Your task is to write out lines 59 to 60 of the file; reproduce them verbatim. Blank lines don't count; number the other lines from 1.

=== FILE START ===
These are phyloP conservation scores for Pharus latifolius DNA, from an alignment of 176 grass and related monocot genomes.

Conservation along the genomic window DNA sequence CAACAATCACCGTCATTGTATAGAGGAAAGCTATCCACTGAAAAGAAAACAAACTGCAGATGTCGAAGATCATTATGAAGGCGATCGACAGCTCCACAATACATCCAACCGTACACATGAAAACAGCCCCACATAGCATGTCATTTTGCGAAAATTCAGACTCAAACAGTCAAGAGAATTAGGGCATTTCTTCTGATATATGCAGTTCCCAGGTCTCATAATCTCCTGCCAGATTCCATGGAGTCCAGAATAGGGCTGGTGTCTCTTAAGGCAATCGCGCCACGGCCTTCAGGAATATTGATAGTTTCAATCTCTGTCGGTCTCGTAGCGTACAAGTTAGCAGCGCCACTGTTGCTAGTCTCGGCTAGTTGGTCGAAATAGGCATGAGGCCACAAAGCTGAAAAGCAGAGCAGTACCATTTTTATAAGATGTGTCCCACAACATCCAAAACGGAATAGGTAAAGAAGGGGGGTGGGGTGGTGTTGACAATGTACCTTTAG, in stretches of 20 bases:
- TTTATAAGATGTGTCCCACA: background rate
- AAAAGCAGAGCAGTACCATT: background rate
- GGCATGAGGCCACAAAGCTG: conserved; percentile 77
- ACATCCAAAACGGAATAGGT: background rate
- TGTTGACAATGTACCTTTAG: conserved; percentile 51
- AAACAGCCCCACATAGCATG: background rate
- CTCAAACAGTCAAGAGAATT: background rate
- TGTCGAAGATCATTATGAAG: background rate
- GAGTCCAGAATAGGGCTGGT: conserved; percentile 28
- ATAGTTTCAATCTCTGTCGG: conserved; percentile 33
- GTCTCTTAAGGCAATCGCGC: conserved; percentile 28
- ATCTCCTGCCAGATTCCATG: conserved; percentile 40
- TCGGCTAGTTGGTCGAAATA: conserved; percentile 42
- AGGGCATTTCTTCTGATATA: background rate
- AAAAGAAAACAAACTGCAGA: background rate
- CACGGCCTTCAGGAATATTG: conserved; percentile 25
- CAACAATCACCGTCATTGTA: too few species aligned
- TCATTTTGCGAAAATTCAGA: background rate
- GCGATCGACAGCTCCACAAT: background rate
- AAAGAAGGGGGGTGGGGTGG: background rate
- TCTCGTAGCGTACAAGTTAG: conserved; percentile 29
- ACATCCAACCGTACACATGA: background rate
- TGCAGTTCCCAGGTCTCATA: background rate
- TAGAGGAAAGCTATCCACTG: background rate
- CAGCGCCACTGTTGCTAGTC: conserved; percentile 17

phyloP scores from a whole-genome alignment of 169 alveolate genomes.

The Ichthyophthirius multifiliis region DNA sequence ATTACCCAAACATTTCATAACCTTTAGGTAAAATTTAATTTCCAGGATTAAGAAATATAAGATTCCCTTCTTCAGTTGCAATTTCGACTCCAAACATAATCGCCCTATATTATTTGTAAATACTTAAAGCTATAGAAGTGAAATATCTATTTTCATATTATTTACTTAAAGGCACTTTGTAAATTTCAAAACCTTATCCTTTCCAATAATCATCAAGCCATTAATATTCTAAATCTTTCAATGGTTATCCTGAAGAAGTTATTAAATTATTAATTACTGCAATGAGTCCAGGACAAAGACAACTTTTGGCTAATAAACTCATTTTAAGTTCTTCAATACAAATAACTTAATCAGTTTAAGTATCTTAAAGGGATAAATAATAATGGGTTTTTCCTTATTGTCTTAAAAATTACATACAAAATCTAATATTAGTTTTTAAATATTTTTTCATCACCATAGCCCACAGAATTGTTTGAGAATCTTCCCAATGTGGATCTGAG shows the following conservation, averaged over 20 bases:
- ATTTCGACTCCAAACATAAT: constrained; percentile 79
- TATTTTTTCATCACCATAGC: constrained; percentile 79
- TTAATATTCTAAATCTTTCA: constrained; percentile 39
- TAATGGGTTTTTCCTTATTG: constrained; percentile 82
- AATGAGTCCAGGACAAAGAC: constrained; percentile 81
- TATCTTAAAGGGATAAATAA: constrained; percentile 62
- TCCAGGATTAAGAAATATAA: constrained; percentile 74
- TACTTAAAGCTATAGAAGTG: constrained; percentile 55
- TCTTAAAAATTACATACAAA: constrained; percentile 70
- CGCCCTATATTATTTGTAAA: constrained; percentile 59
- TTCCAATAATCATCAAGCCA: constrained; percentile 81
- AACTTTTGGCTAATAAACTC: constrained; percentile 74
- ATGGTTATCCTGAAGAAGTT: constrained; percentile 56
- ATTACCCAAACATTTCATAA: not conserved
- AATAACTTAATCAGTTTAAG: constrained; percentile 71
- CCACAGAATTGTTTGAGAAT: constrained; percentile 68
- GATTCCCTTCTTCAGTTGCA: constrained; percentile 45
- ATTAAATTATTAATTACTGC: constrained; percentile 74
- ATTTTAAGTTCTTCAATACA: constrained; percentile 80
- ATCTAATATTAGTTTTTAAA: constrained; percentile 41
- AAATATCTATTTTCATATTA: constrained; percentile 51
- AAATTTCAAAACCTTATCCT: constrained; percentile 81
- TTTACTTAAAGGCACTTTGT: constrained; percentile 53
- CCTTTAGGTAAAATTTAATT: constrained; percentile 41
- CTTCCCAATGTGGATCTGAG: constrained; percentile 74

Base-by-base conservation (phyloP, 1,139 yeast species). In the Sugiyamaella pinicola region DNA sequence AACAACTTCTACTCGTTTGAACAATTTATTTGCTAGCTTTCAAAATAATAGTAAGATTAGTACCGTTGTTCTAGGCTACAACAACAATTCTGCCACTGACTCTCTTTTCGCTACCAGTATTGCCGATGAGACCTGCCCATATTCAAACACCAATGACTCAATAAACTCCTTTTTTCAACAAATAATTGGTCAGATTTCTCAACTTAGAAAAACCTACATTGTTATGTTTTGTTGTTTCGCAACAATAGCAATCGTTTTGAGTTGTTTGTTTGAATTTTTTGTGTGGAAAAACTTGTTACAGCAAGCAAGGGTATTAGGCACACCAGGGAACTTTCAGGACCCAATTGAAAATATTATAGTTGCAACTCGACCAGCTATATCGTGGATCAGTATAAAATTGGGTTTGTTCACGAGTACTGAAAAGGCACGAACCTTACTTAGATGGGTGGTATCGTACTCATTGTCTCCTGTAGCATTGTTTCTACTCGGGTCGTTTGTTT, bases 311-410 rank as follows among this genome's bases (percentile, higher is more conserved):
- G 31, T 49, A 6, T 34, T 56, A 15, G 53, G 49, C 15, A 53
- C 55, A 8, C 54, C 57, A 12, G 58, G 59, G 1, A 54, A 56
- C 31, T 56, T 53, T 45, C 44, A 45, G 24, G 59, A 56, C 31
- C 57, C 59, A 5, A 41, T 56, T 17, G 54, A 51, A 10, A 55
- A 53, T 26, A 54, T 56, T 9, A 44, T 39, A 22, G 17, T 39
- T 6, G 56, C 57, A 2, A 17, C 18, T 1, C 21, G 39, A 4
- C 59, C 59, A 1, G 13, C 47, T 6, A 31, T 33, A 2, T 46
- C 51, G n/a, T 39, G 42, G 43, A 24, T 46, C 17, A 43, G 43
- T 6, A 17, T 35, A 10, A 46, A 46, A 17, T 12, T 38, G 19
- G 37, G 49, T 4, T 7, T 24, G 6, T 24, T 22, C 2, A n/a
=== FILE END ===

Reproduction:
- C 57, C 59, A 5, A 41, T 56, T 17, G 54, A 51, A 10, A 55
- A 53, T 26, A 54, T 56, T 9, A 44, T 39, A 22, G 17, T 39